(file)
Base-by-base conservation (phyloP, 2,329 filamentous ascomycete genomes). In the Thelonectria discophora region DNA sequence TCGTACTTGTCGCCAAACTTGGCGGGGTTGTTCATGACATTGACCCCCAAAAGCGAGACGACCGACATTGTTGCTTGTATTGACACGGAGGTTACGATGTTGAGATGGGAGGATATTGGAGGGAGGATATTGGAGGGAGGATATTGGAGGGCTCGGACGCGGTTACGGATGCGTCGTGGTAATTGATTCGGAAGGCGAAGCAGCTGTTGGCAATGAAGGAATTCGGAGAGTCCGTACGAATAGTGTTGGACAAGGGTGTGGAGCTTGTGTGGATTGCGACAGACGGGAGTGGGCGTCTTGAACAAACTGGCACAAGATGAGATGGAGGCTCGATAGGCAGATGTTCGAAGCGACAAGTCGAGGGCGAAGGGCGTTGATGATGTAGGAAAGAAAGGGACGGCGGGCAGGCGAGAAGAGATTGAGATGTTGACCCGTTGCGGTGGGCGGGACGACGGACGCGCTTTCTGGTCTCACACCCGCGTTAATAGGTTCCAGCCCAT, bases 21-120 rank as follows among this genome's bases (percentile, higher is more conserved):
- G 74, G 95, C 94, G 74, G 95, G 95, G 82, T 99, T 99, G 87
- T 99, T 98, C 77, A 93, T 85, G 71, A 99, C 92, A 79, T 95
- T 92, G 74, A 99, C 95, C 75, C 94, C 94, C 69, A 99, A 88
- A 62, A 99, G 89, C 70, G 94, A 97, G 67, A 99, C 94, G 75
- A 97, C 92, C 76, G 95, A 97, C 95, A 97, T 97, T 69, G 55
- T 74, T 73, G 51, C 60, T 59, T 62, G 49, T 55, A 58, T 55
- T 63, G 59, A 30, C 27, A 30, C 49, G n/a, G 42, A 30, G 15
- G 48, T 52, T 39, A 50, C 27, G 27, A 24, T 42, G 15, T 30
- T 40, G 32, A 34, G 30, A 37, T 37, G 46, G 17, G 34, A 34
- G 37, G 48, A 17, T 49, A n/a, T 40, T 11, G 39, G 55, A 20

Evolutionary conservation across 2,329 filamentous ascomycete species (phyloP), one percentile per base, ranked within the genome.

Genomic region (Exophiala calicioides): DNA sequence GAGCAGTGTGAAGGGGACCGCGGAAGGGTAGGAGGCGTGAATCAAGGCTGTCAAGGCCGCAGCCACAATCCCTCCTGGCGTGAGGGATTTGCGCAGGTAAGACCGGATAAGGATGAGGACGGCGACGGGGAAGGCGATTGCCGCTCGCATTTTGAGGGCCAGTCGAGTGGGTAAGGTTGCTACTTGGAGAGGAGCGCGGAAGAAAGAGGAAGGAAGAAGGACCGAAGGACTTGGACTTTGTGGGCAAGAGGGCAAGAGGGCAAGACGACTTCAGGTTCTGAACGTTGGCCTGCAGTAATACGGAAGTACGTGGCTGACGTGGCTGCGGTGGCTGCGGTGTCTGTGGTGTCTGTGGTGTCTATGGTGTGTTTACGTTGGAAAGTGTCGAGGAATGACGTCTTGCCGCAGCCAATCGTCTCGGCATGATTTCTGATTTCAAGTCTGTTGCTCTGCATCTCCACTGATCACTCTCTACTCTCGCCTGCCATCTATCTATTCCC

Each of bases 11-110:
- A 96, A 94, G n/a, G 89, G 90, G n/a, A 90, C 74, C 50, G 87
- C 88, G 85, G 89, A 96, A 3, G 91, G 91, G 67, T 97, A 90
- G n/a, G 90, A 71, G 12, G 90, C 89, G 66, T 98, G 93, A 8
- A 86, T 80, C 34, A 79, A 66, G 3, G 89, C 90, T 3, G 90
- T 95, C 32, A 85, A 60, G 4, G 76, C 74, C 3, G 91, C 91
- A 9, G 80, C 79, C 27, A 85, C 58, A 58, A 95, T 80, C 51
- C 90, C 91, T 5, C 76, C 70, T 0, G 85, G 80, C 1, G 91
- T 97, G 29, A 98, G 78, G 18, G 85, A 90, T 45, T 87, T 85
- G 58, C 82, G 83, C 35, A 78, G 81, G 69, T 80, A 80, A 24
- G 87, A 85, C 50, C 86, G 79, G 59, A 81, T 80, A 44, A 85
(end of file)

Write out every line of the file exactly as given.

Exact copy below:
Base-by-base conservation (phyloP, 2,329 filamentous ascomycete genomes). In the Thelonectria discophora region DNA sequence TCGTACTTGTCGCCAAACTTGGCGGGGTTGTTCATGACATTGACCCCCAAAAGCGAGACGACCGACATTGTTGCTTGTATTGACACGGAGGTTACGATGTTGAGATGGGAGGATATTGGAGGGAGGATATTGGAGGGAGGATATTGGAGGGCTCGGACGCGGTTACGGATGCGTCGTGGTAATTGATTCGGAAGGCGAAGCAGCTGTTGGCAATGAAGGAATTCGGAGAGTCCGTACGAATAGTGTTGGACAAGGGTGTGGAGCTTGTGTGGATTGCGACAGACGGGAGTGGGCGTCTTGAACAAACTGGCACAAGATGAGATGGAGGCTCGATAGGCAGATGTTCGAAGCGACAAGTCGAGGGCGAAGGGCGTTGATGATGTAGGAAAGAAAGGGACGGCGGGCAGGCGAGAAGAGATTGAGATGTTGACCCGTTGCGGTGGGCGGGACGACGGACGCGCTTTCTGGTCTCACACCCGCGTTAATAGGTTCCAGCCCAT, bases 21-120 rank as follows among this genome's bases (percentile, higher is more conserved):
- G 74, G 95, C 94, G 74, G 95, G 95, G 82, T 99, T 99, G 87
- T 99, T 98, C 77, A 93, T 85, G 71, A 99, C 92, A 79, T 95
- T 92, G 74, A 99, C 95, C 75, C 94, C 94, C 69, A 99, A 88
- A 62, A 99, G 89, C 70, G 94, A 97, G 67, A 99, C 94, G 75
- A 97, C 92, C 76, G 95, A 97, C 95, A 97, T 97, T 69, G 55
- T 74, T 73, G 51, C 60, T 59, T 62, G 49, T 55, A 58, T 55
- T 63, G 59, A 30, C 27, A 30, C 49, G n/a, G 42, A 30, G 15
- G 48, T 52, T 39, A 50, C 27, G 27, A 24, T 42, G 15, T 30
- T 40, G 32, A 34, G 30, A 37, T 37, G 46, G 17, G 34, A 34
- G 37, G 48, A 17, T 49, A n/a, T 40, T 11, G 39, G 55, A 20

Evolutionary conservation across 2,329 filamentous ascomycete species (phyloP), one percentile per base, ranked within the genome.

Genomic region (Exophiala calicioides): DNA sequence GAGCAGTGTGAAGGGGACCGCGGAAGGGTAGGAGGCGTGAATCAAGGCTGTCAAGGCCGCAGCCACAATCCCTCCTGGCGTGAGGGATTTGCGCAGGTAAGACCGGATAAGGATGAGGACGGCGACGGGGAAGGCGATTGCCGCTCGCATTTTGAGGGCCAGTCGAGTGGGTAAGGTTGCTACTTGGAGAGGAGCGCGGAAGAAAGAGGAAGGAAGAAGGACCGAAGGACTTGGACTTTGTGGGCAAGAGGGCAAGAGGGCAAGACGACTTCAGGTTCTGAACGTTGGCCTGCAGTAATACGGAAGTACGTGGCTGACGTGGCTGCGGTGGCTGCGGTGTCTGTGGTGTCTGTGGTGTCTATGGTGTGTTTACGTTGGAAAGTGTCGAGGAATGACGTCTTGCCGCAGCCAATCGTCTCGGCATGATTTCTGATTTCAAGTCTGTTGCTCTGCATCTCCACTGATCACTCTCTACTCTCGCCTGCCATCTATCTATTCCC

Each of bases 11-110:
- A 96, A 94, G n/a, G 89, G 90, G n/a, A 90, C 74, C 50, G 87
- C 88, G 85, G 89, A 96, A 3, G 91, G 91, G 67, T 97, A 90
- G n/a, G 90, A 71, G 12, G 90, C 89, G 66, T 98, G 93, A 8
- A 86, T 80, C 34, A 79, A 66, G 3, G 89, C 90, T 3, G 90
- T 95, C 32, A 85, A 60, G 4, G 76, C 74, C 3, G 91, C 91
- A 9, G 80, C 79, C 27, A 85, C 58, A 58, A 95, T 80, C 51
- C 90, C 91, T 5, C 76, C 70, T 0, G 85, G 80, C 1, G 91
- T 97, G 29, A 98, G 78, G 18, G 85, A 90, T 45, T 87, T 85
- G 58, C 82, G 83, C 35, A 78, G 81, G 69, T 80, A 80, A 24
- G 87, A 85, C 50, C 86, G 79, G 59, A 81, T 80, A 44, A 85